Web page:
Sjeik Zayed Grand Mosque - The Grand Mosque is the largest mosque in the country and was constructed between 1996 and 2007. It is an important place of worship for Friday gathering and Eid prayers. Especially the inner court yard with the minaret are so so beautiful. For minutes I have been standing between the columns just grasping the captivating scenery. A MUST visit when you are in Abu Dhabi. Tip 1: I liked visiting the mosque early in the morning, before the sun (and its heat) comes up. You avoid the big crowd that arrive around noon. Tip 2: look around! The architecture as well as the floors as well as the details on the columns: it's all worth a look because it is so so beautiful.
Umm Al Emarat Park - I have no idea how I discovered this place, but the Umm Al Emarat Park or the Park for the People of Abu Dhabi is the perfect place to blow off some steam. We visited the park after having visited the mosque and we were positively suprised by this hidden gem. Especially their Shade House, with on the inside a botanical garden, was ah-mazing. The structure has a height of over 40 meters and has an East to West orientation which creates a hiding spot for morning and late afternoon heat. Apart from the Shade House, there is Wisdom Garden, a small animal barn and an amphitheatre. Tip: go upstairs the Shade House and enjoy the panoramic view over the city.
SALT - Located next to the Umm Al Emarat Park is SALT, "an urban food experience that brings people together to enjoy a simple meal in the environments they love the most". Just order your burger in the truck and wait for a great meal to be prepared for you. I rarely eat meat, but I'm happy I made an exception for a SALT-burger. You can choose between Wagyu beef or chicken :)
Louvre Abu Dhabi - "Louvre Abu Dhabi is a new cultural beacon, bringing different cultures together to shine fresh light on the shared stories of humanity". That's how the museum describes itself and what I definitely experienced while visiting the museum. It was established on November 8, 2017 and is located on the Saadiyat Island Cultural District. One of the goals was to bridge the gap between Eastern and Western art. "It represents the dynamic nature of the contemporary Arab world, while celebrating the region's vibrant multicultural heritage".
The galleries are separated in chronological order and not by geography, as we are used to. This was actually super refreshing and matched perfectly with the collection. Instead of watching artwork per region or country, you experience different kinds of regions evolving over time. Last, but by no means least, the collection itself was very impressive. Going from Piet Mondrian to René Magritte to Leonardo de Vinci to Picasso.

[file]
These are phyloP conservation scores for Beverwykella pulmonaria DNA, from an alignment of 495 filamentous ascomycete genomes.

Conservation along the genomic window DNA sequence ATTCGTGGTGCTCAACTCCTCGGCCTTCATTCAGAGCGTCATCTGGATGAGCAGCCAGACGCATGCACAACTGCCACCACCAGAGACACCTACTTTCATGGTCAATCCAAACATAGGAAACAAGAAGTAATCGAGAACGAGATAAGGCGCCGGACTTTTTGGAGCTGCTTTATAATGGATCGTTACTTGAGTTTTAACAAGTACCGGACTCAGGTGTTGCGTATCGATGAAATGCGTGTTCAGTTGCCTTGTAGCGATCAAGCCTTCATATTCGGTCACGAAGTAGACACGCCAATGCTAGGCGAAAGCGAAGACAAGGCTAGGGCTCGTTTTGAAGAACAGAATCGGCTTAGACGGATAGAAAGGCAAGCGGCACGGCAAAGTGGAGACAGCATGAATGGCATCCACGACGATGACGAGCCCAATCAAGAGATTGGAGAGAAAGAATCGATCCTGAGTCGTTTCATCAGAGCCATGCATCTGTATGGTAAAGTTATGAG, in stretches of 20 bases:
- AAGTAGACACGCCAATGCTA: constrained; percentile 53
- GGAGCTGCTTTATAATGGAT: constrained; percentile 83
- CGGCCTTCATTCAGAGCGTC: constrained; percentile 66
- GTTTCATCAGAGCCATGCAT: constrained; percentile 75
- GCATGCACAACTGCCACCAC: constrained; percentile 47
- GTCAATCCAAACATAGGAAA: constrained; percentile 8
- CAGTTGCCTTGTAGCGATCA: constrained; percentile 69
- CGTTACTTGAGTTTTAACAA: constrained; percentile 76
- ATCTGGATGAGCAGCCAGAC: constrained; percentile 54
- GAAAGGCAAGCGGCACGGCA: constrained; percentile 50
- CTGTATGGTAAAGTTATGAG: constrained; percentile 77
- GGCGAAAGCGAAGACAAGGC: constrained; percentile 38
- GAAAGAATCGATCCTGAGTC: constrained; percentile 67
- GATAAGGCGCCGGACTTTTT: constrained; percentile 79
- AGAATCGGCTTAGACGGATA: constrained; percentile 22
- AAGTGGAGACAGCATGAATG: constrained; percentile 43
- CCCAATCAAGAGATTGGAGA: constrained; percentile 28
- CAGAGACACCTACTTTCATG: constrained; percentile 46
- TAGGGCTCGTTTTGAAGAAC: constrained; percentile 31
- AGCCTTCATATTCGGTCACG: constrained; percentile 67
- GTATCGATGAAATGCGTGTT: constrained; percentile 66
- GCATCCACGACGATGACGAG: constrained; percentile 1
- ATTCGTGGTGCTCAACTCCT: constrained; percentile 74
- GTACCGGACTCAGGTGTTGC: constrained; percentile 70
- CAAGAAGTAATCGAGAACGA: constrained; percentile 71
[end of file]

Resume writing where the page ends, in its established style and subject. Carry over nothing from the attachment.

Being already impressed by the pictures online, I was even more blown away when seeing the immense dome, under which the 55 individual white buildings are located. The architects from Ateliers Jean Nouvel sure did an amazing job. As Archdaily puts it "it is a project founded on a major symbol of Arab architecture: the dome. But here, with its evident shift from tradition, the dome is a modern proposal.
"Each ray of light must penetrate the eight layers before appearing then disappearing. The result is a cinematic effect as the sun’s path progresses throughout the day. At night, it forms 7,850 stars visible from both inside and out. Named the ‘rain of light’, this effect has been the subject of many models and mock-ups over the years and is one of the defining features of the concept" (Archdaily).
Saadiyat Public Beach - We visited Saadiyat Public Beach, which is a real hidden gem around Abu Dhabi. Want to avoid the huge crowded beaches? Go there! From the 50 sunbeds that were installed, only 5 were taken. Point proven. The beach was widespread and just screamed 'long beachwalks': loved it!
Desert - At last we made a trip to the desert with a local company that organize low key, but great trips to the desert of Abu Dhabi. They picked us up at the hotel and drove us into the desert, where we bumped into a group of camels. Apart from being totally excited about the camels, we went dunebashing with the car that drove us into the desert. Tip: Get your seat in the front because 1/ you'll have the best view and 2/ you will not be car sick (clever as I am, I opted for that seat). We finished the trip in their basecamp where we could have a bit and drinks and experience a camel ride while enjoying the sunset. In conclusion: a wonderful experience!